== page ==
Reactions to My First Maker Fest, Part 3: Diary of a Pillow Project
This blog post is the third of a 4-part blog series on the experiences of a 3rd-grade teacher's first Maker Fest with her elementary school.
All year, my students loved taking breaks, as a class, during the daily schedule, to play Zoombinis. This reboot of the classic late ’90s computer game invites players to complete a series of logic puzzles to help the Zoombinis (small blue creatures with distinctive appearances) escape from their evil captors. Each Zoombini has unique hair, eyes, nose, and shoes (625 combinations in total). The pillow project would challenge each third grader to create his or her own unique Zoombini pillow, just like in the game.
Pillow Creations. Students designed their Zoombinis by choosing stencils to create eyes, hair, and feet. They had a choice of nose color from various fabrics. Then family volunteers brought in sewing machines and helped as the students took turns sewing together two 10-inch squares to make a pillow. They left a 3-inch opening to turn the pillowcase right-side out. They then used an iron to attach iron-on fabric cut into the shapes they had chosen for facial features. After stuffing the pillow, they sewed shut the 3-inch opening, and the pillow was complete!
With just two days left before the school-wide Maker Fest Gallery Walk, I was feeling a little stressed. Then I overheard students talking. As they read the day’s agenda, their eyes lit up. One exclaimed, “Look! ALL afternoon is Maker Time! Great!” Another replied, “I still have to figure out one more thing on my project. I think I have a way to make it work, and I want to try it today.” This conversation reminded me why I was doing this! Through choice, play, and lots of trial and error, we would take the little bit of time we had left to think, make, and solve problems. I breathed in and out and once again embraced the Maker Fest spirit.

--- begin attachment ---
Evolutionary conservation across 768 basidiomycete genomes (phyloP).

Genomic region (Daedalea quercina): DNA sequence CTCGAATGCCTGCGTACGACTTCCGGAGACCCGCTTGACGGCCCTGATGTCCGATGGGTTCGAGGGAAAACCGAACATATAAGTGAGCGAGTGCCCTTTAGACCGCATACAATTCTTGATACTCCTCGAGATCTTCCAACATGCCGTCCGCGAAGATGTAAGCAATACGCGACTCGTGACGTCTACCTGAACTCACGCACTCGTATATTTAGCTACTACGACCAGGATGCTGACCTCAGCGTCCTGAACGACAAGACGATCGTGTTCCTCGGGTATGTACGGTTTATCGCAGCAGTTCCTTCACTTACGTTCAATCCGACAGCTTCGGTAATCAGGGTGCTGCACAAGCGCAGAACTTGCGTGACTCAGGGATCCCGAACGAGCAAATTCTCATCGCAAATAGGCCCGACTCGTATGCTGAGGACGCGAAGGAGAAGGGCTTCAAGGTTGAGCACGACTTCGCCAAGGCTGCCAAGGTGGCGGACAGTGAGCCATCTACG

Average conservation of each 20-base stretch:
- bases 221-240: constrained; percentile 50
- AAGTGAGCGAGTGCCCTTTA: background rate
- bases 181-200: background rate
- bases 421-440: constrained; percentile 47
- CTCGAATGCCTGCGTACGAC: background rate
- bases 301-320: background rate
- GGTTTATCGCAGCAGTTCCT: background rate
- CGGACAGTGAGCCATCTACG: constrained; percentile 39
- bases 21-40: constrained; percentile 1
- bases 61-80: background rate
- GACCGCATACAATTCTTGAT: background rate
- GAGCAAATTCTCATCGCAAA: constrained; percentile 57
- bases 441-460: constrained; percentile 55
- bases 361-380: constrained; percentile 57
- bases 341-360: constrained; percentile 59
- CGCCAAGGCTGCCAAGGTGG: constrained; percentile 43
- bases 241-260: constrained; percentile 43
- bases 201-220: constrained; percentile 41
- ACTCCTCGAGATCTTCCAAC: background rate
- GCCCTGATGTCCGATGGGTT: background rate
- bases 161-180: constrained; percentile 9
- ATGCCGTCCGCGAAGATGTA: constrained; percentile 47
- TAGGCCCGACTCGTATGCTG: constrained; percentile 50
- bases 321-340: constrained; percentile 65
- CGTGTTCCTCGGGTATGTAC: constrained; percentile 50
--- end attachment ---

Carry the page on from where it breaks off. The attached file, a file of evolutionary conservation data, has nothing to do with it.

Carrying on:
As I took a group photo of the students holding up their Zoombini-inspired pillows, I was reminded that makers are all ages. I am so grateful for the moms and grandmoms who came, sewing machines in hand, to make with us. Somehow, I never learned how to use a sewing machine well, but a student’s mom, my 82-year-old mom, and my mom’s friend from church guided us in this aspect of making.
I am proud to teach at a school that requires us to spend time making. I am sure that the children will remember the process and the products fondly. Why? I think it is the combination of ideas. Primarily, kids got to work on projects that excited them. Additionally, they were given large amounts of time, so they could try and try again, then mess up and still try again! With all of the projects, there was not a single right way to make. The students had the freedom and time to explore, experiment, think, and collaborate. Despite lacking multiple-choice tests to assess their learning, I am certain, from my anecdotal notes, that 100 percent of the community learned during the Discovery Maker Fest!
Sally Donnelly is a third-grade teacher at Discovery Elementary School, in Arlington, Virginia